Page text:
RECENT HEADLINES mostly cover the aftermath of flooding, but the Army Corps of Engineers reports runoff in September at Gavins Point is 16 times the average level. The Corps further states the level in the Missouri River will remain high through the fall. In southern Ray County, just north of the Ike Skelton Bridge over the Missouri River, flood water continues to cover this field, which may remain at least partially submerged through the winter.

RICHMOND – At the Ray-Carroll Grain Room, Merchandising Manager John Graverson said farmers have harvested about half of the corn crop in Ray County.

“The quality’s really good, the yields are probably better than they expected, but they’re certainly not the best we’ve ever had,” he said.

The crop might have been better, but heavy rains and floods delayed planting in many fields and prevented flooding entirely in others, Graverson said.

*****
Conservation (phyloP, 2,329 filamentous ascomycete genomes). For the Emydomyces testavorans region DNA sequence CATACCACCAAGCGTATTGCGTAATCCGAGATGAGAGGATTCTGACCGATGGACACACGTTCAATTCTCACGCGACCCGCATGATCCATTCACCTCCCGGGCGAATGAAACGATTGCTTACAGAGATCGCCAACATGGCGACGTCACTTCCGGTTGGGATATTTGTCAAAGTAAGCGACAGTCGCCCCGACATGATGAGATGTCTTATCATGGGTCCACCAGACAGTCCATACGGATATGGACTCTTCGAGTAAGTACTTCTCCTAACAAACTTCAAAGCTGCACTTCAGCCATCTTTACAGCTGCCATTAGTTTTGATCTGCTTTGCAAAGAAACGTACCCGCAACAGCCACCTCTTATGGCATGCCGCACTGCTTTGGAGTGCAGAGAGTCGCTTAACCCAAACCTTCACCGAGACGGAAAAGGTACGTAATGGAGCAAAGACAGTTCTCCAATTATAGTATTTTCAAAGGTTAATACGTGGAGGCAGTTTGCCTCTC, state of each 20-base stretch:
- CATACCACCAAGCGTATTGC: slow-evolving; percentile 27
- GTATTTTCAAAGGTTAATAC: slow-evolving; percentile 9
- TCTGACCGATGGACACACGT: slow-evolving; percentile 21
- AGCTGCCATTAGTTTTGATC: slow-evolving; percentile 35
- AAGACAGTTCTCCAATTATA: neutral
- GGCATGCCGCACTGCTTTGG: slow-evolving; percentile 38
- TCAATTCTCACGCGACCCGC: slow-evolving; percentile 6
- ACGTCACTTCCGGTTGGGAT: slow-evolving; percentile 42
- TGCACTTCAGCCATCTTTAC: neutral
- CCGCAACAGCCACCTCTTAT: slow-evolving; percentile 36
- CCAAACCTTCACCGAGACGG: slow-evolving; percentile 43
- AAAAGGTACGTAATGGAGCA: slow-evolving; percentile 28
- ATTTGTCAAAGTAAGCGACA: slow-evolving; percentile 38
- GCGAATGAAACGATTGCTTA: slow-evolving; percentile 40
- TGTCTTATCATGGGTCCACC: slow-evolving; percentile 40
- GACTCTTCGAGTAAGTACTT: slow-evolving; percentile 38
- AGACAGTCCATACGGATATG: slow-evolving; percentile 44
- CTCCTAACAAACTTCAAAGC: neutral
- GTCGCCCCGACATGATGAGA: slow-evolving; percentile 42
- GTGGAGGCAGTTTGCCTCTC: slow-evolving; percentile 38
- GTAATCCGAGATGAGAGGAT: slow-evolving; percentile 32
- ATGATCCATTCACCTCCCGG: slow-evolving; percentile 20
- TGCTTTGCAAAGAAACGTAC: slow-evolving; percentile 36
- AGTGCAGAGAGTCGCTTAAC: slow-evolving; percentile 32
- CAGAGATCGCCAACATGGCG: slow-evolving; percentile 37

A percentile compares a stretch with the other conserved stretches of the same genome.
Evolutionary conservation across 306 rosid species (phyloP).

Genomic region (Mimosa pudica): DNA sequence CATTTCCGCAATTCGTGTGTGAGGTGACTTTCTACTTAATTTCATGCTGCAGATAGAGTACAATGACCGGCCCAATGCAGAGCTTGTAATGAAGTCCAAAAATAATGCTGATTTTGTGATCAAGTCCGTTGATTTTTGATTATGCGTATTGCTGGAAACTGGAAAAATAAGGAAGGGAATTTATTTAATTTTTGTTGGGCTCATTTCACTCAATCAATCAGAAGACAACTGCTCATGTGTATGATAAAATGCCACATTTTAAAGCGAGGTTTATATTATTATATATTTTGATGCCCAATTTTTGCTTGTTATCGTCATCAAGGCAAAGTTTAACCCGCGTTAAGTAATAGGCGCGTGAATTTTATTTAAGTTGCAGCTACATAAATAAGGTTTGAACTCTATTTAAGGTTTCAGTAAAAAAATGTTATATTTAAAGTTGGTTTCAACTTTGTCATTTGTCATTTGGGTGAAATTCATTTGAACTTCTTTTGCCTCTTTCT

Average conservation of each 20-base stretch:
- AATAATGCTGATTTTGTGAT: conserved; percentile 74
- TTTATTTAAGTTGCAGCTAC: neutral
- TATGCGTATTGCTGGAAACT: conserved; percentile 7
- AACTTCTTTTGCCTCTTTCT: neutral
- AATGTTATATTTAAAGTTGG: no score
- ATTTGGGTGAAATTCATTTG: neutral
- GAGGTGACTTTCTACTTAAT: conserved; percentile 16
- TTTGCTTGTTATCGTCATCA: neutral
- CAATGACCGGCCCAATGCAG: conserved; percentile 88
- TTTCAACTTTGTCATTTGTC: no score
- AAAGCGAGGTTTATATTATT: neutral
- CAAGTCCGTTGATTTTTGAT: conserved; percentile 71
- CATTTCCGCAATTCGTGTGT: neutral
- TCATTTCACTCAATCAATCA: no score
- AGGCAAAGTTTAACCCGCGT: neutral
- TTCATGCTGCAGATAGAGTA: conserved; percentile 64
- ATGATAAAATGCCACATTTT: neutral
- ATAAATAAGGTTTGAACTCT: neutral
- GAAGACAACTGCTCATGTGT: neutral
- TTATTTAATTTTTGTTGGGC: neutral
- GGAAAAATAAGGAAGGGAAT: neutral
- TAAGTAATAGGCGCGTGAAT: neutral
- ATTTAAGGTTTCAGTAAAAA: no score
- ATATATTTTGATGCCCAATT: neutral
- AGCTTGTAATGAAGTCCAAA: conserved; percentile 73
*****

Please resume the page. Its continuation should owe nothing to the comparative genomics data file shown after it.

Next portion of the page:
“A good way to categorize this year’s crop is, for the ground being underwater, it’s generally a fairly decent crop, but the big kicker out here for so many producers is we did lose a lot of acres to the flood that never had any production on them,” he said.

Flooding claimed significant farm acres, ranging between 125,000 and 140,000 acres, Graverson said.

Corn prices are up 40 to 50 cents from the summertime lows, he said.

“We’re in the $3.75 to $3.80 range,” Graverson said. “That feels a hell of a lot better than $3.25 to $3.”


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